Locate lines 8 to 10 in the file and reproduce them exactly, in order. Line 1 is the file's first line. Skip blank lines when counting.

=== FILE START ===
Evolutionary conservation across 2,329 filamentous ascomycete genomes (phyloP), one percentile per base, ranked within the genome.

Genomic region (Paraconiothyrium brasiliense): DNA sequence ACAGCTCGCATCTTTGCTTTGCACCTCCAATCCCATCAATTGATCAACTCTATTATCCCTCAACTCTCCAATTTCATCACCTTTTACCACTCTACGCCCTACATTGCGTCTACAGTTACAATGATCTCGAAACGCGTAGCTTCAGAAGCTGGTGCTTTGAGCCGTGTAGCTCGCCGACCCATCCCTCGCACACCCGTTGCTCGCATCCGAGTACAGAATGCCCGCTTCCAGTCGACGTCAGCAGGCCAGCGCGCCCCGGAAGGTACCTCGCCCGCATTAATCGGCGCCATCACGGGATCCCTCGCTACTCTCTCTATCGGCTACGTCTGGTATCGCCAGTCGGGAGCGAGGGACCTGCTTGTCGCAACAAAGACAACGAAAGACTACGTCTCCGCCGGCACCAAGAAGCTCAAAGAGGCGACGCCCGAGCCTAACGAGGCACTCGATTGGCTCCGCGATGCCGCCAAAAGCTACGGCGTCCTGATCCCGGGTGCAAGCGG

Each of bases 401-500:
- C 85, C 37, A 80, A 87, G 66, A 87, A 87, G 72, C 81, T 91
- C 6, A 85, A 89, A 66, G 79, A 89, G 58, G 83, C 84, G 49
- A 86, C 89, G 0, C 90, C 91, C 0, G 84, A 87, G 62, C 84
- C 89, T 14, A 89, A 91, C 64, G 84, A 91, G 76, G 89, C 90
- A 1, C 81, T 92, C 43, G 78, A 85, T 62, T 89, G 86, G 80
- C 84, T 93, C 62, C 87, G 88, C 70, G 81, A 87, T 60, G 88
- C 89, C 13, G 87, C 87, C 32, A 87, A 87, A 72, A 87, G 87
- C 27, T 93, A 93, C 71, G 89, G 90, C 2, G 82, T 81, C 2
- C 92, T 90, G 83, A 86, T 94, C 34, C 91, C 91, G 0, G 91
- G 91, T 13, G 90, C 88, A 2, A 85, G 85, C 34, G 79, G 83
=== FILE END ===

- A 1, C 81, T 92, C 43, G 78, A 85, T 62, T 89, G 86, G 80
- C 84, T 93, C 62, C 87, G 88, C 70, G 81, A 87, T 60, G 88
- C 89, C 13, G 87, C 87, C 32, A 87, A 87, A 72, A 87, G 87